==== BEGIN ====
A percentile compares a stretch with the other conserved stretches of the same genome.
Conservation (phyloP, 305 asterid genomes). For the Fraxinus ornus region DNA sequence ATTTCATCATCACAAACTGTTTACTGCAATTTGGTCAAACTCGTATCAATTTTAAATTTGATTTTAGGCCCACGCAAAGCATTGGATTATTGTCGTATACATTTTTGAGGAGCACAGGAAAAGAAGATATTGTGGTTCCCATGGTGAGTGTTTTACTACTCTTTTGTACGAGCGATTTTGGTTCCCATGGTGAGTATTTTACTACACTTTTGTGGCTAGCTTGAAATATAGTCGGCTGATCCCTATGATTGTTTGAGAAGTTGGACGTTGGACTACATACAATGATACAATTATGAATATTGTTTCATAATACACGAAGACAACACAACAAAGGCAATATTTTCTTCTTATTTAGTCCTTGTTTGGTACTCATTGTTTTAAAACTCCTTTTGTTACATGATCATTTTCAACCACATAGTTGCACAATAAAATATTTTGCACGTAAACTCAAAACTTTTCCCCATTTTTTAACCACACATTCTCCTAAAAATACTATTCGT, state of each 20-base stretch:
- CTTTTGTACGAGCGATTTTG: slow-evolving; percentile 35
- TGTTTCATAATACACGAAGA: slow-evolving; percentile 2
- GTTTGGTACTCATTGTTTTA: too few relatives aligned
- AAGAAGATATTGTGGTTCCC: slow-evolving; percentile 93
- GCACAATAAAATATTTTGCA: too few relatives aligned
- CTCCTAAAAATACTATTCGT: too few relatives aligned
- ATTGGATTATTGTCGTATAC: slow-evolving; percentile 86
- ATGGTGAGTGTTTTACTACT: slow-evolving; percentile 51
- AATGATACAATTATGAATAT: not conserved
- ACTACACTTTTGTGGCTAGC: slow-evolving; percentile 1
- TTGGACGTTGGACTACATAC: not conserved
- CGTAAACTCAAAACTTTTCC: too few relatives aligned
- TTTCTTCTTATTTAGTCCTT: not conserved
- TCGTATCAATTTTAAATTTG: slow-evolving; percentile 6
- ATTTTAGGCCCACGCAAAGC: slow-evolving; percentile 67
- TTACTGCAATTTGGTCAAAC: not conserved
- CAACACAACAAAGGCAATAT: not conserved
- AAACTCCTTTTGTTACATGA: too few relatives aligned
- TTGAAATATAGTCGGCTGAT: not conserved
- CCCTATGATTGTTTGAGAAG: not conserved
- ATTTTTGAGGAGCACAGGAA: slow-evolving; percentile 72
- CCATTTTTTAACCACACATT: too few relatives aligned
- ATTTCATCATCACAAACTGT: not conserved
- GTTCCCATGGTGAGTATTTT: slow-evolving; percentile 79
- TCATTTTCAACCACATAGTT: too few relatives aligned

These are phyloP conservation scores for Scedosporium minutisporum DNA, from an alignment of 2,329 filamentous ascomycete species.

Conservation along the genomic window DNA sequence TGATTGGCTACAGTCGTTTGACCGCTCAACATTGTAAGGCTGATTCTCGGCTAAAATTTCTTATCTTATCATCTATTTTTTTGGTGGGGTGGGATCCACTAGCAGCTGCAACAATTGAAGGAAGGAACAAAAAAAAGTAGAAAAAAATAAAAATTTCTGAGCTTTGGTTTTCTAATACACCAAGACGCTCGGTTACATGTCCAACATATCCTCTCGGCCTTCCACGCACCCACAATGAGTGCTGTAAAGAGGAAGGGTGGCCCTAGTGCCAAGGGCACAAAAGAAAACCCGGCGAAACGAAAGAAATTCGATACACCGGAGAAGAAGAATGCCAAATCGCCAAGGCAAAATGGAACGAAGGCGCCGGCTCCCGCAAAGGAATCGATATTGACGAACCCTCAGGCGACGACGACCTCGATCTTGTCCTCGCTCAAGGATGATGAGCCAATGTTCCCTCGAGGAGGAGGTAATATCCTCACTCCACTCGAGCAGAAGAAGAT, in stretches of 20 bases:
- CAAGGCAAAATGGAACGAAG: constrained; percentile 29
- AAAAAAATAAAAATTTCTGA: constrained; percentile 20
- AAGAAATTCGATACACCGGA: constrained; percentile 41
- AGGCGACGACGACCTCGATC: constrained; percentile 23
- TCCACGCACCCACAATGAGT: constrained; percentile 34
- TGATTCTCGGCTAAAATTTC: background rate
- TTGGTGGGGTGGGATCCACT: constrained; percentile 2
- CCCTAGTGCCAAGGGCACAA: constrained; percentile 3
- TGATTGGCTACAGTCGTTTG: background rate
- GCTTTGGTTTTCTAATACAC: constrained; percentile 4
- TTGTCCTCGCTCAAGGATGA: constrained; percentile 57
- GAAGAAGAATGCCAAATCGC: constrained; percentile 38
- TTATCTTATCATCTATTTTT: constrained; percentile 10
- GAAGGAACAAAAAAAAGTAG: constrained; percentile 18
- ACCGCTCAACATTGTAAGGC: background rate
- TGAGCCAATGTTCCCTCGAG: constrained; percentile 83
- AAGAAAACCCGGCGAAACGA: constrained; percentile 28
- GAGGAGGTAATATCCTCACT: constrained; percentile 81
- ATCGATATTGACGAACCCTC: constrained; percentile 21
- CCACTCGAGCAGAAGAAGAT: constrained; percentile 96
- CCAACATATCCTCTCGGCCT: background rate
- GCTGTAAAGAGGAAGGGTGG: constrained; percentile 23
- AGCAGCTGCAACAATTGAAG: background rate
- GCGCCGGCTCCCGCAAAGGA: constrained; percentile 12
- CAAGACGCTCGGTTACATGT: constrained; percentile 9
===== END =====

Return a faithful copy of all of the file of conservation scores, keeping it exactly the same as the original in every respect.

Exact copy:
A percentile compares a stretch with the other conserved stretches of the same genome.
Conservation (phyloP, 305 asterid genomes). For the Fraxinus ornus region DNA sequence ATTTCATCATCACAAACTGTTTACTGCAATTTGGTCAAACTCGTATCAATTTTAAATTTGATTTTAGGCCCACGCAAAGCATTGGATTATTGTCGTATACATTTTTGAGGAGCACAGGAAAAGAAGATATTGTGGTTCCCATGGTGAGTGTTTTACTACTCTTTTGTACGAGCGATTTTGGTTCCCATGGTGAGTATTTTACTACACTTTTGTGGCTAGCTTGAAATATAGTCGGCTGATCCCTATGATTGTTTGAGAAGTTGGACGTTGGACTACATACAATGATACAATTATGAATATTGTTTCATAATACACGAAGACAACACAACAAAGGCAATATTTTCTTCTTATTTAGTCCTTGTTTGGTACTCATTGTTTTAAAACTCCTTTTGTTACATGATCATTTTCAACCACATAGTTGCACAATAAAATATTTTGCACGTAAACTCAAAACTTTTCCCCATTTTTTAACCACACATTCTCCTAAAAATACTATTCGT, state of each 20-base stretch:
- CTTTTGTACGAGCGATTTTG: slow-evolving; percentile 35
- TGTTTCATAATACACGAAGA: slow-evolving; percentile 2
- GTTTGGTACTCATTGTTTTA: too few relatives aligned
- AAGAAGATATTGTGGTTCCC: slow-evolving; percentile 93
- GCACAATAAAATATTTTGCA: too few relatives aligned
- CTCCTAAAAATACTATTCGT: too few relatives aligned
- ATTGGATTATTGTCGTATAC: slow-evolving; percentile 86
- ATGGTGAGTGTTTTACTACT: slow-evolving; percentile 51
- AATGATACAATTATGAATAT: not conserved
- ACTACACTTTTGTGGCTAGC: slow-evolving; percentile 1
- TTGGACGTTGGACTACATAC: not conserved
- CGTAAACTCAAAACTTTTCC: too few relatives aligned
- TTTCTTCTTATTTAGTCCTT: not conserved
- TCGTATCAATTTTAAATTTG: slow-evolving; percentile 6
- ATTTTAGGCCCACGCAAAGC: slow-evolving; percentile 67
- TTACTGCAATTTGGTCAAAC: not conserved
- CAACACAACAAAGGCAATAT: not conserved
- AAACTCCTTTTGTTACATGA: too few relatives aligned
- TTGAAATATAGTCGGCTGAT: not conserved
- CCCTATGATTGTTTGAGAAG: not conserved
- ATTTTTGAGGAGCACAGGAA: slow-evolving; percentile 72
- CCATTTTTTAACCACACATT: too few relatives aligned
- ATTTCATCATCACAAACTGT: not conserved
- GTTCCCATGGTGAGTATTTT: slow-evolving; percentile 79
- TCATTTTCAACCACATAGTT: too few relatives aligned

These are phyloP conservation scores for Scedosporium minutisporum DNA, from an alignment of 2,329 filamentous ascomycete species.

Conservation along the genomic window DNA sequence TGATTGGCTACAGTCGTTTGACCGCTCAACATTGTAAGGCTGATTCTCGGCTAAAATTTCTTATCTTATCATCTATTTTTTTGGTGGGGTGGGATCCACTAGCAGCTGCAACAATTGAAGGAAGGAACAAAAAAAAGTAGAAAAAAATAAAAATTTCTGAGCTTTGGTTTTCTAATACACCAAGACGCTCGGTTACATGTCCAACATATCCTCTCGGCCTTCCACGCACCCACAATGAGTGCTGTAAAGAGGAAGGGTGGCCCTAGTGCCAAGGGCACAAAAGAAAACCCGGCGAAACGAAAGAAATTCGATACACCGGAGAAGAAGAATGCCAAATCGCCAAGGCAAAATGGAACGAAGGCGCCGGCTCCCGCAAAGGAATCGATATTGACGAACCCTCAGGCGACGACGACCTCGATCTTGTCCTCGCTCAAGGATGATGAGCCAATGTTCCCTCGAGGAGGAGGTAATATCCTCACTCCACTCGAGCAGAAGAAGAT, in stretches of 20 bases:
- CAAGGCAAAATGGAACGAAG: constrained; percentile 29
- AAAAAAATAAAAATTTCTGA: constrained; percentile 20
- AAGAAATTCGATACACCGGA: constrained; percentile 41
- AGGCGACGACGACCTCGATC: constrained; percentile 23
- TCCACGCACCCACAATGAGT: constrained; percentile 34
- TGATTCTCGGCTAAAATTTC: background rate
- TTGGTGGGGTGGGATCCACT: constrained; percentile 2
- CCCTAGTGCCAAGGGCACAA: constrained; percentile 3
- TGATTGGCTACAGTCGTTTG: background rate
- GCTTTGGTTTTCTAATACAC: constrained; percentile 4
- TTGTCCTCGCTCAAGGATGA: constrained; percentile 57
- GAAGAAGAATGCCAAATCGC: constrained; percentile 38
- TTATCTTATCATCTATTTTT: constrained; percentile 10
- GAAGGAACAAAAAAAAGTAG: constrained; percentile 18
- ACCGCTCAACATTGTAAGGC: background rate
- TGAGCCAATGTTCCCTCGAG: constrained; percentile 83
- AAGAAAACCCGGCGAAACGA: constrained; percentile 28
- GAGGAGGTAATATCCTCACT: constrained; percentile 81
- ATCGATATTGACGAACCCTC: constrained; percentile 21
- CCACTCGAGCAGAAGAAGAT: constrained; percentile 96
- CCAACATATCCTCTCGGCCT: background rate
- GCTGTAAAGAGGAAGGGTGG: constrained; percentile 23
- AGCAGCTGCAACAATTGAAG: background rate
- GCGCCGGCTCCCGCAAAGGA: constrained; percentile 12
- CAAGACGCTCGGTTACATGT: constrained; percentile 9